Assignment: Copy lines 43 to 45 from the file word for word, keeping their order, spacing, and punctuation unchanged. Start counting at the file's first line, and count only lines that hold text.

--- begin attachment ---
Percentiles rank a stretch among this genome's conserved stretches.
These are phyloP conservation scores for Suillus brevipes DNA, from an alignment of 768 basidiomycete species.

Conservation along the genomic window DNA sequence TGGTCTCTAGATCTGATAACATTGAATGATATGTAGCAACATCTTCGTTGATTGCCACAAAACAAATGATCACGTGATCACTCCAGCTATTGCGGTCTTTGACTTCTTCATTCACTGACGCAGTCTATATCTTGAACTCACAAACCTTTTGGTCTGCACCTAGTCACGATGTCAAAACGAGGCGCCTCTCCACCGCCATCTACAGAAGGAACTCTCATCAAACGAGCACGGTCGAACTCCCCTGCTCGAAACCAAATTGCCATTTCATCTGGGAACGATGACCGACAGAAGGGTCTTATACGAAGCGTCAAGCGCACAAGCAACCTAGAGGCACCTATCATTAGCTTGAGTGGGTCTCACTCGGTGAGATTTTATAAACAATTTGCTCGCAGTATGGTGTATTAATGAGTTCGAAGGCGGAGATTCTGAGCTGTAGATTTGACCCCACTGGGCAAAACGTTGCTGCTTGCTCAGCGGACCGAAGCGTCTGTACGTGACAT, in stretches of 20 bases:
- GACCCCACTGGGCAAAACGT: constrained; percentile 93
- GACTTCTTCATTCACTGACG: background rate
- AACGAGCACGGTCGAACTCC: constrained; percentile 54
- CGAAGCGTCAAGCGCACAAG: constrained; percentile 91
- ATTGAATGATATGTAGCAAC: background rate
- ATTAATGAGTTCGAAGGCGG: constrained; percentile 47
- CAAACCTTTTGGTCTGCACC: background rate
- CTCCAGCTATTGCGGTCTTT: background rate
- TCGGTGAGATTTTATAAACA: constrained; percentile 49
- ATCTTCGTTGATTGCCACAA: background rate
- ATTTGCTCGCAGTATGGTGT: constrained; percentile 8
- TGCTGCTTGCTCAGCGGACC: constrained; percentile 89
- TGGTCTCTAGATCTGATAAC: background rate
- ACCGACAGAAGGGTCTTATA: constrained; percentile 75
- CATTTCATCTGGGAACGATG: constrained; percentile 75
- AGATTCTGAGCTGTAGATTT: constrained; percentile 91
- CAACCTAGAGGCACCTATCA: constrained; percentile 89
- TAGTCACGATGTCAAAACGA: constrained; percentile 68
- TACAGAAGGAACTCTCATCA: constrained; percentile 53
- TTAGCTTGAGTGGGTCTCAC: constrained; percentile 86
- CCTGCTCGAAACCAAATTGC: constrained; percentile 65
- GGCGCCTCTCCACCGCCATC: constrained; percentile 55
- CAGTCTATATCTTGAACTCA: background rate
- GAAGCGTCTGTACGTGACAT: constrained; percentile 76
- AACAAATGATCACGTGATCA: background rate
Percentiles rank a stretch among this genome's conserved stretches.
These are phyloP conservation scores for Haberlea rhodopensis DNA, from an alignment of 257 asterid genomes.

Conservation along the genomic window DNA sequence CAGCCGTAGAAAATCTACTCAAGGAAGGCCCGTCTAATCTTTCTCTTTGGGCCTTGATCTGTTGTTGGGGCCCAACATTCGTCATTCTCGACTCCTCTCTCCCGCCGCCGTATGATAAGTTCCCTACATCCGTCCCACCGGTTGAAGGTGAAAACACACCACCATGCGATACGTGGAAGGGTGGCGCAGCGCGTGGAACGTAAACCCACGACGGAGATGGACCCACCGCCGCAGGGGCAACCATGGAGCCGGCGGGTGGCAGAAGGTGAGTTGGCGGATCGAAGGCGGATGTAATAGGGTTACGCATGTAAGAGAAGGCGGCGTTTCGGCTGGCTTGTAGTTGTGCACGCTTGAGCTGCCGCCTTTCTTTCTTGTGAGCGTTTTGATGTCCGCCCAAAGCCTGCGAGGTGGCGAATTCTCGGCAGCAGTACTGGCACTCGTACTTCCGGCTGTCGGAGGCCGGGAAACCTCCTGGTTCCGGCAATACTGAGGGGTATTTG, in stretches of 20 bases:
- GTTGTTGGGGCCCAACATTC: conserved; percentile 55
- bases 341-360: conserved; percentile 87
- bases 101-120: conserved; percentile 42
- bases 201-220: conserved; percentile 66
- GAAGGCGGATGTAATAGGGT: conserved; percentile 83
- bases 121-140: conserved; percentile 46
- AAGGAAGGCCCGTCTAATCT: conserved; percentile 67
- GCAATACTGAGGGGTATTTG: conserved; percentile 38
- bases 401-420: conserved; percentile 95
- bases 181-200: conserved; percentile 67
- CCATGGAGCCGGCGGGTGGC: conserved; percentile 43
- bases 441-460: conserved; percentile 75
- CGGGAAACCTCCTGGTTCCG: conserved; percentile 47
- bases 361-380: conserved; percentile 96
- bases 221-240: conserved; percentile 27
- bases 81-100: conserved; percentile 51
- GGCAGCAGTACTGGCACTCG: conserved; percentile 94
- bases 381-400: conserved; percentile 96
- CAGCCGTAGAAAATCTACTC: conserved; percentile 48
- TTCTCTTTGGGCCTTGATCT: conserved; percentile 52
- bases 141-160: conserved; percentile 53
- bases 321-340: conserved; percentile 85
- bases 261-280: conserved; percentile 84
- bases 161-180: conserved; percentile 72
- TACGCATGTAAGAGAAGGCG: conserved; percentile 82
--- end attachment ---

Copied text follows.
- bases 441-460: conserved; percentile 75
- CGGGAAACCTCCTGGTTCCG: conserved; percentile 47
- bases 361-380: conserved; percentile 96